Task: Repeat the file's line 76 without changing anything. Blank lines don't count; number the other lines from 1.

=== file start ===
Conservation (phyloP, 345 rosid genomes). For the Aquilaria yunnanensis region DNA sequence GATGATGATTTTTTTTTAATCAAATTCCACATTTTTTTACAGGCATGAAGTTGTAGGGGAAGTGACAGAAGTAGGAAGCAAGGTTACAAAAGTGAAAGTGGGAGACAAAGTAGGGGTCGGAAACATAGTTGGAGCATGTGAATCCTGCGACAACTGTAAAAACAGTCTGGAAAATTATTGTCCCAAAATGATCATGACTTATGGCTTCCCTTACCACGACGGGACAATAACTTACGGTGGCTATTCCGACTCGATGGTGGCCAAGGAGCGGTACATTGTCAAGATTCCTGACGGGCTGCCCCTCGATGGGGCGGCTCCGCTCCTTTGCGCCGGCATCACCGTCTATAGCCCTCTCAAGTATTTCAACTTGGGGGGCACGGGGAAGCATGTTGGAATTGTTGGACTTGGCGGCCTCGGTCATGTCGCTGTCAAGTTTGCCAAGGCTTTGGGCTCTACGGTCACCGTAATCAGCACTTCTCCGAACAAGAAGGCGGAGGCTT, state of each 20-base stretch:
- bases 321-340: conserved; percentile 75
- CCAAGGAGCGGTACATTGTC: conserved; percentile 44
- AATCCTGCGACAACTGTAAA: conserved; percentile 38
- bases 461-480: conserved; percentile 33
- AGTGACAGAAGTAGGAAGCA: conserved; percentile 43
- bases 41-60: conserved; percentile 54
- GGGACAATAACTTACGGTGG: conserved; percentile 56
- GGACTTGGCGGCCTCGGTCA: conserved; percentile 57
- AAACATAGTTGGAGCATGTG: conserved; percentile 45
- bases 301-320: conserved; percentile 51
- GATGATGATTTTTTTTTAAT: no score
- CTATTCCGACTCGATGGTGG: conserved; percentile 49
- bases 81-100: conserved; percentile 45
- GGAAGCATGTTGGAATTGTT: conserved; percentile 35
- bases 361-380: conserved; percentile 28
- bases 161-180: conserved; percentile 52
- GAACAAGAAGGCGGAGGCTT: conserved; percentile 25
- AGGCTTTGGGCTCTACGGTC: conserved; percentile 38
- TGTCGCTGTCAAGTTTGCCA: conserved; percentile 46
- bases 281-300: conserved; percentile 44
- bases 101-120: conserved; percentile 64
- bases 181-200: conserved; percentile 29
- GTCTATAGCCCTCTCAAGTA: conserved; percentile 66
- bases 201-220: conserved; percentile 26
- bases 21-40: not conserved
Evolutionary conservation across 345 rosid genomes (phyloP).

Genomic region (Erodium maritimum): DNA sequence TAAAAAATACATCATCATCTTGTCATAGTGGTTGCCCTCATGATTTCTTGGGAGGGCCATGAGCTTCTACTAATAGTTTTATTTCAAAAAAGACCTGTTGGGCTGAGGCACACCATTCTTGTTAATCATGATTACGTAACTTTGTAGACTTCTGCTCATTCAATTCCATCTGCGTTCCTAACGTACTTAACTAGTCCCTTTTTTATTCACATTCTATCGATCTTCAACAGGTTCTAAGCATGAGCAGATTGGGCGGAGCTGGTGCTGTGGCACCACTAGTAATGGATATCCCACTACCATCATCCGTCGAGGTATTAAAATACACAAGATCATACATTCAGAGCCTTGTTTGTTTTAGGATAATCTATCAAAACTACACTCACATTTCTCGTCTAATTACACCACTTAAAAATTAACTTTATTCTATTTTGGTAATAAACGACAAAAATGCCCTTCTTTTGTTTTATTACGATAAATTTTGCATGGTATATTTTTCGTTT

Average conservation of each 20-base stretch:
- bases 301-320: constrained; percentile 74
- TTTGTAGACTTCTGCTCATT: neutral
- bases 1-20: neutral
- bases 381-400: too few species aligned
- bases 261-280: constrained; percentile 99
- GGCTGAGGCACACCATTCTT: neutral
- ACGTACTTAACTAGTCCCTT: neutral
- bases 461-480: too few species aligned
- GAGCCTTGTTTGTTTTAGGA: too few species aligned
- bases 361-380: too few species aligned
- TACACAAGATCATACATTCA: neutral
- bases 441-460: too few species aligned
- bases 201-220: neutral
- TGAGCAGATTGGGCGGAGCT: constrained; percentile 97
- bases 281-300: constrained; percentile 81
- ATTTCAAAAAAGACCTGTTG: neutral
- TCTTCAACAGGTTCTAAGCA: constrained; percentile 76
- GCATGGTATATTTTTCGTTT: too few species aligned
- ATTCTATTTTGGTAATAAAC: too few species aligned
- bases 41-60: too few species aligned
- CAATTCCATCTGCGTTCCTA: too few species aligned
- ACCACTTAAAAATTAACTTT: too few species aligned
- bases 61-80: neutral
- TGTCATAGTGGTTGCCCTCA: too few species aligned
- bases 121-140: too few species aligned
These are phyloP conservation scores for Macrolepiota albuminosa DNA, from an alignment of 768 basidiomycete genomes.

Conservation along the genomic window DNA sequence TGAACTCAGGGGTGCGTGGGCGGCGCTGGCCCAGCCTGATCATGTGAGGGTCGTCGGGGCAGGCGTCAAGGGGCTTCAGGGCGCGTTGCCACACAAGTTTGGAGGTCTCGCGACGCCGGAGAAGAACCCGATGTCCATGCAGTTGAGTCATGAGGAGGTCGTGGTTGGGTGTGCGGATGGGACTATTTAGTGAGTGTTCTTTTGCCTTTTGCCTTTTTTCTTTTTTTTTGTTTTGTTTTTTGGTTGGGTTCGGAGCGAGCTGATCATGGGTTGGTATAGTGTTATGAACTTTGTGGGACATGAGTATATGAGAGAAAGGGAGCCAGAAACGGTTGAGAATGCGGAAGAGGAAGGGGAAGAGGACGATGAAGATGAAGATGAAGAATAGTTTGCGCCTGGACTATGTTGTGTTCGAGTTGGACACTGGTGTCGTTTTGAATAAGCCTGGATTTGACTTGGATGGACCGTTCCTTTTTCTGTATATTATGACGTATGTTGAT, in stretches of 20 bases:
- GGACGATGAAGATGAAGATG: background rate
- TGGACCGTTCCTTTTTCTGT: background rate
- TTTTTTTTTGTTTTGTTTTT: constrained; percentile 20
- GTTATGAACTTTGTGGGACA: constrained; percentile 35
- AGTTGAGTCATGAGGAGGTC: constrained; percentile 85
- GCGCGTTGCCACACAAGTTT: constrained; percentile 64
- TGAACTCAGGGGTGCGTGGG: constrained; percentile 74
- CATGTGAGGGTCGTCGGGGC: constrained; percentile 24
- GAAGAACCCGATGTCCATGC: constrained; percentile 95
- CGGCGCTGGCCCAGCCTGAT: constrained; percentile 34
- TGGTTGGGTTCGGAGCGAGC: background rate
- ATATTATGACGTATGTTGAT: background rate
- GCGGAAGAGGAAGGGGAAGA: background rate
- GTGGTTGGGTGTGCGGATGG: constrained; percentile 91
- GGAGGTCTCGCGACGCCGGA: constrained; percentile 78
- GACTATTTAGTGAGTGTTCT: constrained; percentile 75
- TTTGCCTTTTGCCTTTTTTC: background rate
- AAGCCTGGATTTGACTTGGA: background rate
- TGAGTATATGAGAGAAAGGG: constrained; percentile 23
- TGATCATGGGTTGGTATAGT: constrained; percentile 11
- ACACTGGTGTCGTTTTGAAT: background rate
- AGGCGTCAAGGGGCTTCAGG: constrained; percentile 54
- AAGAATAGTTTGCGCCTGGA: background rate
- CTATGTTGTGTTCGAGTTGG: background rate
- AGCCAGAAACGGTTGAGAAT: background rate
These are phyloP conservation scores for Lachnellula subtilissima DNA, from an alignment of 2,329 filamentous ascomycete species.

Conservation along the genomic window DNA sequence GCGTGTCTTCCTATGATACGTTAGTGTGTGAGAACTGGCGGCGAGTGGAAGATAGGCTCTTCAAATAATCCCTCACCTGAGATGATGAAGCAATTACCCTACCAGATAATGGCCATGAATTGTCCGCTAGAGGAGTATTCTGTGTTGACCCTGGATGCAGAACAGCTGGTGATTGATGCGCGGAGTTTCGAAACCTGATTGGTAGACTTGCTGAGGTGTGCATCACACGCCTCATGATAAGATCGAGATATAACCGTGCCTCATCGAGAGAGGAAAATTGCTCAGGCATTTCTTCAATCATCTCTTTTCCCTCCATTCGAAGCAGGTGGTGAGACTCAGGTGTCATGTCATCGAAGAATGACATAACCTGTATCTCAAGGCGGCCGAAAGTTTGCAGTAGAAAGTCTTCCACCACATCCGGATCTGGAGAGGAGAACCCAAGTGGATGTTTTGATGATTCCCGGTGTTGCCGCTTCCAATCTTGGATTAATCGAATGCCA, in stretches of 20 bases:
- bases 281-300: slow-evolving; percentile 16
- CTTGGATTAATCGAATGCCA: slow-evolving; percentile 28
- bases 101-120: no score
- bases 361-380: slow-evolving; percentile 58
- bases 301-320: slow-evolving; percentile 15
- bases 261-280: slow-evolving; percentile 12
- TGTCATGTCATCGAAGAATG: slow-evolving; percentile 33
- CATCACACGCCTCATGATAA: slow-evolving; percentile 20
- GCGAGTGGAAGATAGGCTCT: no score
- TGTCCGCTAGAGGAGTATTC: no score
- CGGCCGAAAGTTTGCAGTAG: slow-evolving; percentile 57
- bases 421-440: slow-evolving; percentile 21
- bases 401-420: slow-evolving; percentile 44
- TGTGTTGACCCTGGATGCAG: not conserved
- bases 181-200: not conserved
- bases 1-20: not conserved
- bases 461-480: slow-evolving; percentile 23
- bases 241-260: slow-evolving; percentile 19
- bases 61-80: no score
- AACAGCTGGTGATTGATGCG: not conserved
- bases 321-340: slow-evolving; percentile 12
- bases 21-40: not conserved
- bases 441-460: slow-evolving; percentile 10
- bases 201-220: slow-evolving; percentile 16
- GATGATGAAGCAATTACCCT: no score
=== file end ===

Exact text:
- TGATCATGGGTTGGTATAGT: constrained; percentile 11